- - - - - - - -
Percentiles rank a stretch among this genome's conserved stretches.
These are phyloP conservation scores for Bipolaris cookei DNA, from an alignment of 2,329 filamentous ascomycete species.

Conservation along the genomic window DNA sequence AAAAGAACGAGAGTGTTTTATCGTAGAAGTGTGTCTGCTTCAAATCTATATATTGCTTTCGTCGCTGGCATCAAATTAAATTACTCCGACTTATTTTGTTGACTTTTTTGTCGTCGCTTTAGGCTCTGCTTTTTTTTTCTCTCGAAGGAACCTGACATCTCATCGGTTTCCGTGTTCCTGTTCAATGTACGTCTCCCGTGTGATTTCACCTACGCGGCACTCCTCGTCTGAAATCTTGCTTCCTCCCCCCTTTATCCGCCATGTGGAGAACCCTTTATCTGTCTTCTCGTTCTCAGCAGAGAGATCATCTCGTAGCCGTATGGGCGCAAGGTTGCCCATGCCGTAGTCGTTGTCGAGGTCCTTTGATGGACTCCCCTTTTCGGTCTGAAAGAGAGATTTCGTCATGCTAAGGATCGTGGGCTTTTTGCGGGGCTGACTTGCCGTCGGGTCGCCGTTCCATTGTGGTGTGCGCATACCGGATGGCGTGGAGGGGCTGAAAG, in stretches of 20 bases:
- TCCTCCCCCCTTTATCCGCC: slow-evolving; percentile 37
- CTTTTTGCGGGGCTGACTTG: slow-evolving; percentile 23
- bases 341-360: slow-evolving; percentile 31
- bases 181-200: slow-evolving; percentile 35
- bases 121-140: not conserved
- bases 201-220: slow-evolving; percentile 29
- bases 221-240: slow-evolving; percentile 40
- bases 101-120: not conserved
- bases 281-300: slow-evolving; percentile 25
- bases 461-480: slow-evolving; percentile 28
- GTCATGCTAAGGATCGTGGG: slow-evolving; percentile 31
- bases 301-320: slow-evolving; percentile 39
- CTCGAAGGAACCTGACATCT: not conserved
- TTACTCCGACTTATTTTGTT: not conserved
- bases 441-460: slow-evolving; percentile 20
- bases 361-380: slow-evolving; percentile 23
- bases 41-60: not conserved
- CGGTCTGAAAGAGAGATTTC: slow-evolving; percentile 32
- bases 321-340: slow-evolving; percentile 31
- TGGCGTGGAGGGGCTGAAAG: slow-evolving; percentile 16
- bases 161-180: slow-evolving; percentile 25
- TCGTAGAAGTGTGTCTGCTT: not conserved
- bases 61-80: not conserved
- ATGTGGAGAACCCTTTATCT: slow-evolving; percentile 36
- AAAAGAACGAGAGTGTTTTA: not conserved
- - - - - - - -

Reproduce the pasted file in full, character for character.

Percentiles rank a stretch among this genome's conserved stretches.
These are phyloP conservation scores for Bipolaris cookei DNA, from an alignment of 2,329 filamentous ascomycete species.

Conservation along the genomic window DNA sequence AAAAGAACGAGAGTGTTTTATCGTAGAAGTGTGTCTGCTTCAAATCTATATATTGCTTTCGTCGCTGGCATCAAATTAAATTACTCCGACTTATTTTGTTGACTTTTTTGTCGTCGCTTTAGGCTCTGCTTTTTTTTTCTCTCGAAGGAACCTGACATCTCATCGGTTTCCGTGTTCCTGTTCAATGTACGTCTCCCGTGTGATTTCACCTACGCGGCACTCCTCGTCTGAAATCTTGCTTCCTCCCCCCTTTATCCGCCATGTGGAGAACCCTTTATCTGTCTTCTCGTTCTCAGCAGAGAGATCATCTCGTAGCCGTATGGGCGCAAGGTTGCCCATGCCGTAGTCGTTGTCGAGGTCCTTTGATGGACTCCCCTTTTCGGTCTGAAAGAGAGATTTCGTCATGCTAAGGATCGTGGGCTTTTTGCGGGGCTGACTTGCCGTCGGGTCGCCGTTCCATTGTGGTGTGCGCATACCGGATGGCGTGGAGGGGCTGAAAG, in stretches of 20 bases:
- TCCTCCCCCCTTTATCCGCC: slow-evolving; percentile 37
- CTTTTTGCGGGGCTGACTTG: slow-evolving; percentile 23
- bases 341-360: slow-evolving; percentile 31
- bases 181-200: slow-evolving; percentile 35
- bases 121-140: not conserved
- bases 201-220: slow-evolving; percentile 29
- bases 221-240: slow-evolving; percentile 40
- bases 101-120: not conserved
- bases 281-300: slow-evolving; percentile 25
- bases 461-480: slow-evolving; percentile 28
- GTCATGCTAAGGATCGTGGG: slow-evolving; percentile 31
- bases 301-320: slow-evolving; percentile 39
- CTCGAAGGAACCTGACATCT: not conserved
- TTACTCCGACTTATTTTGTT: not conserved
- bases 441-460: slow-evolving; percentile 20
- bases 361-380: slow-evolving; percentile 23
- bases 41-60: not conserved
- CGGTCTGAAAGAGAGATTTC: slow-evolving; percentile 32
- bases 321-340: slow-evolving; percentile 31
- TGGCGTGGAGGGGCTGAAAG: slow-evolving; percentile 16
- bases 161-180: slow-evolving; percentile 25
- TCGTAGAAGTGTGTCTGCTT: not conserved
- bases 61-80: not conserved
- ATGTGGAGAACCCTTTATCT: slow-evolving; percentile 36
- AAAAGAACGAGAGTGTTTTA: not conserved